• A61B5/14557Measuring characteristics of blood in vivo, e.g. gas concentration, pH value; Measuring characteristics of body fluids or tissues, e.g. interstitial fluid, cerebral tissue using optical sensors, e.g. spectral photometrical oximeters for measuring blood gases specially adapted to extracorporeal circuits
    • AHUMAN NECESSITIES
    • A61MEDICAL OR VETERINARY SCIENCE; HYGIENE
    • A61BDIAGNOSIS; SURGERY; IDENTIFICATION
    • A61B5/00Detecting, measuring or recording for diagnostic purposes; Identification of persons
    • A61B5/48Other medical applications
    • A61B5/4887Locating particular structures in or on the body
    • A61B5/489Blood vessels
    • AHUMAN NECESSITIES
    • A61MEDICAL OR VETERINARY SCIENCE; HYGIENE
    • A61BDIAGNOSIS; SURGERY; IDENTIFICATION
    • A61B5/00Detecting, measuring or recording for diagnostic purposes; Identification of persons
    • A61B5/68Arrangements of detecting, measuring or recording means, e.g. sensors, in relation to patient
    • A61B5/6887Arrangements of detecting, measuring or recording means, e.g. sensors, in relation to patient mounted on external non-worn devices, e.g. non-medical devices
    • A61B5/6897Computer input devices, e.g. mice or keyboards
    • AHUMAN NECESSITIES
    • A61MEDICAL OR VETERINARY SCIENCE; HYGIENE
    • A61BDIAGNOSIS; SURGERY; IDENTIFICATION
    • A61B5/00Detecting, measuring or recording for diagnostic purposes; Identification of persons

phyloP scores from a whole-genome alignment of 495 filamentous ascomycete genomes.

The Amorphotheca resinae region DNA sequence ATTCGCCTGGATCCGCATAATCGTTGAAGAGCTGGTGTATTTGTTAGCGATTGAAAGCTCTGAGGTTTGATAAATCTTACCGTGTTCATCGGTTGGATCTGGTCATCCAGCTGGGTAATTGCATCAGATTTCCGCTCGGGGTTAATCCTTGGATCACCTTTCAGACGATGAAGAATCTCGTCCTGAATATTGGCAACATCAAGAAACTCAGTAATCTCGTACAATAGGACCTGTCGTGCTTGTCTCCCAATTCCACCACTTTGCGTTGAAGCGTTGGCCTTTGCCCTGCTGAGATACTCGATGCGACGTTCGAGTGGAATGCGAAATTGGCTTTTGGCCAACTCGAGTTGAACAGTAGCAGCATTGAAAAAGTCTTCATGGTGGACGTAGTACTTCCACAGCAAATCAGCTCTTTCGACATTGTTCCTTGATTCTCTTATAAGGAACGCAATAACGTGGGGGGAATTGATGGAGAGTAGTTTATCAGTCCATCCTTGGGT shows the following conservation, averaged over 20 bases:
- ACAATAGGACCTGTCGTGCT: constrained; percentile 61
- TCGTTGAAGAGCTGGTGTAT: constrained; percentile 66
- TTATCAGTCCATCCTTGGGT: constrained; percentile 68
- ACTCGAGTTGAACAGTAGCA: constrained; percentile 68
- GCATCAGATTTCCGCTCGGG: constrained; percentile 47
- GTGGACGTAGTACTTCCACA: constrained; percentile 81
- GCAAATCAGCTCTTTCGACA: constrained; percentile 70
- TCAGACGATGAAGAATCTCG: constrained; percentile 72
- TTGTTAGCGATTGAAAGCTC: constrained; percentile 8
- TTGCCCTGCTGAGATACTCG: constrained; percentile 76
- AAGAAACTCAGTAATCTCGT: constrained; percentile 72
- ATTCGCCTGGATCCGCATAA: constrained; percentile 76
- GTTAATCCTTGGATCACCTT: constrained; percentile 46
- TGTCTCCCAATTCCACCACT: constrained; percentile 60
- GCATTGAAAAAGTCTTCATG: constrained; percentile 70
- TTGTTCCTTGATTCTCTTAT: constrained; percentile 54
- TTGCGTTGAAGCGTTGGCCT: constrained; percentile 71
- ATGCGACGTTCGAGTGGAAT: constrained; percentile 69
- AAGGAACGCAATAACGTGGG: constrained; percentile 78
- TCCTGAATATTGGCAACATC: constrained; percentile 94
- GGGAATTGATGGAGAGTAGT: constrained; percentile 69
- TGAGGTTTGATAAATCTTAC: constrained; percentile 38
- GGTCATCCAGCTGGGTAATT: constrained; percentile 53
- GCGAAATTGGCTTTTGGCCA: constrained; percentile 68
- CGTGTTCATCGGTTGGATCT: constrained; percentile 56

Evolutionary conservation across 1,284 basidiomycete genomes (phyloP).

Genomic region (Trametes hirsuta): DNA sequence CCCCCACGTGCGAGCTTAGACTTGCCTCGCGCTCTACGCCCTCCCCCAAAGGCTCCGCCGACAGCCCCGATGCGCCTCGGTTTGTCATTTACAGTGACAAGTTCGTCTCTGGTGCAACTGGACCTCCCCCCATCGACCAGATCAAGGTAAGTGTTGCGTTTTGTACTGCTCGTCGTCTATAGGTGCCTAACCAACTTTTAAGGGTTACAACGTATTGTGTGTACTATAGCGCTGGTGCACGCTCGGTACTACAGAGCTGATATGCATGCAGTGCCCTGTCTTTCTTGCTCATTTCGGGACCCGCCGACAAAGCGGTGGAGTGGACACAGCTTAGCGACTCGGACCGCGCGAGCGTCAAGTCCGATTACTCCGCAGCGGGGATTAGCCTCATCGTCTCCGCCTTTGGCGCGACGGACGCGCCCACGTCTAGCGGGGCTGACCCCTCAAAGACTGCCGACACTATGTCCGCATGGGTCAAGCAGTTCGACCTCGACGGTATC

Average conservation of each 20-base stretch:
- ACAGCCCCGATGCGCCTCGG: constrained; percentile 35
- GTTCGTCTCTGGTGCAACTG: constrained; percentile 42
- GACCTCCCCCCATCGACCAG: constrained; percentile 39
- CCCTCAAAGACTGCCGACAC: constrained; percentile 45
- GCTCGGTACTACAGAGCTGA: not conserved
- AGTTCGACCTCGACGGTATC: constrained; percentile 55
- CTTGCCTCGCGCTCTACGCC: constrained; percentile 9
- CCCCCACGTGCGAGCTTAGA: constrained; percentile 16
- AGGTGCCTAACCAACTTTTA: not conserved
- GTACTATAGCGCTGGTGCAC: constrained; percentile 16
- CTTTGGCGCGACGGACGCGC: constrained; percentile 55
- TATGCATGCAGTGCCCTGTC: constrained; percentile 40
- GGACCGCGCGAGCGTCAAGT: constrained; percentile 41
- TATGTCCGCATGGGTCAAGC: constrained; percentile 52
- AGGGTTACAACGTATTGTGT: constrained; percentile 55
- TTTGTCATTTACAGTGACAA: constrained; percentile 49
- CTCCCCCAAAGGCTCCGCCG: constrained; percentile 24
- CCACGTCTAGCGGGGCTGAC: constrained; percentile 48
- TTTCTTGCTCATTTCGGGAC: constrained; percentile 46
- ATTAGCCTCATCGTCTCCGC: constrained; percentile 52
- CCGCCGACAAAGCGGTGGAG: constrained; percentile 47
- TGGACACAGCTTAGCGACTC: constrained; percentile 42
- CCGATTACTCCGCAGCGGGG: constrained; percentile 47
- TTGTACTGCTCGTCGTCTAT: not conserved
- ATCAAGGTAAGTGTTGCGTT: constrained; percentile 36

• A61B5/68Arrangements of detecting, measuring or recording means, e.g. sensors, in relation to patient
    • A61B5/6887Arrangements of detecting, measuring or recording means, e.g. sensors, in relation to patient mounted on external non-worn devices, e.g. non-medical devices
    • A61B5/6898Portable consumer electronic devices, e.g. music players, telephones, tablet computers
    • AHUMAN NECESSITIES
    • A61MEDICAL OR VETERINARY SCIENCE; HYGIENE
    • A61BDIAGNOSIS; SURGERY; IDENTIFICATION
    • A61B5/00Detecting, measuring or recording for diagnostic purposes; Identification of persons
    • A61B5/74Details of notification to user or communication with user or patient ; user input means
    • A61B5/7405Details of notification to user or communication with user or patient ; user input means using sound
    • AHUMAN NECESSITIES
    • A61MEDICAL OR VETERINARY SCIENCE; HYGIENE
    • A61BDIAGNOSIS; SURGERY; IDENTIFICATION
    • A61B5/00Detecting, measuring or recording for diagnostic purposes; Identification of persons
    • A61B5/74Details of notification to user or communication with user or patient ; user input means
    • A61B5/742Details of notification to user or communication with user or patient ; user input means using visual displays
    • AHUMAN NECESSITIES
    • A61MEDICAL OR VETERINARY SCIENCE; HYGIENE
    • A61BDIAGNOSIS; SURGERY; IDENTIFICATION
    • A61B2560/00Constructional details of operational features of apparatus; Accessories for medical measuring apparatus
    • A61B2560/04Constructional details of apparatus
    • A61B2560/0406Constructional details of apparatus specially shaped apparatus housings
    • A61B2560/0425Ergonomically shaped housings
    • AHUMAN NECESSITIES
    • A61MEDICAL OR VETERINARY SCIENCE; HYGIENE
    • A61BDIAGNOSIS; SURGERY; IDENTIFICATION
    • A61B2562/00Details of sensors; Constructional details of sensor housings or probes; Accessories for sensors
    • A61B2562/02Details of sensors specially adapted for in-vivo measurements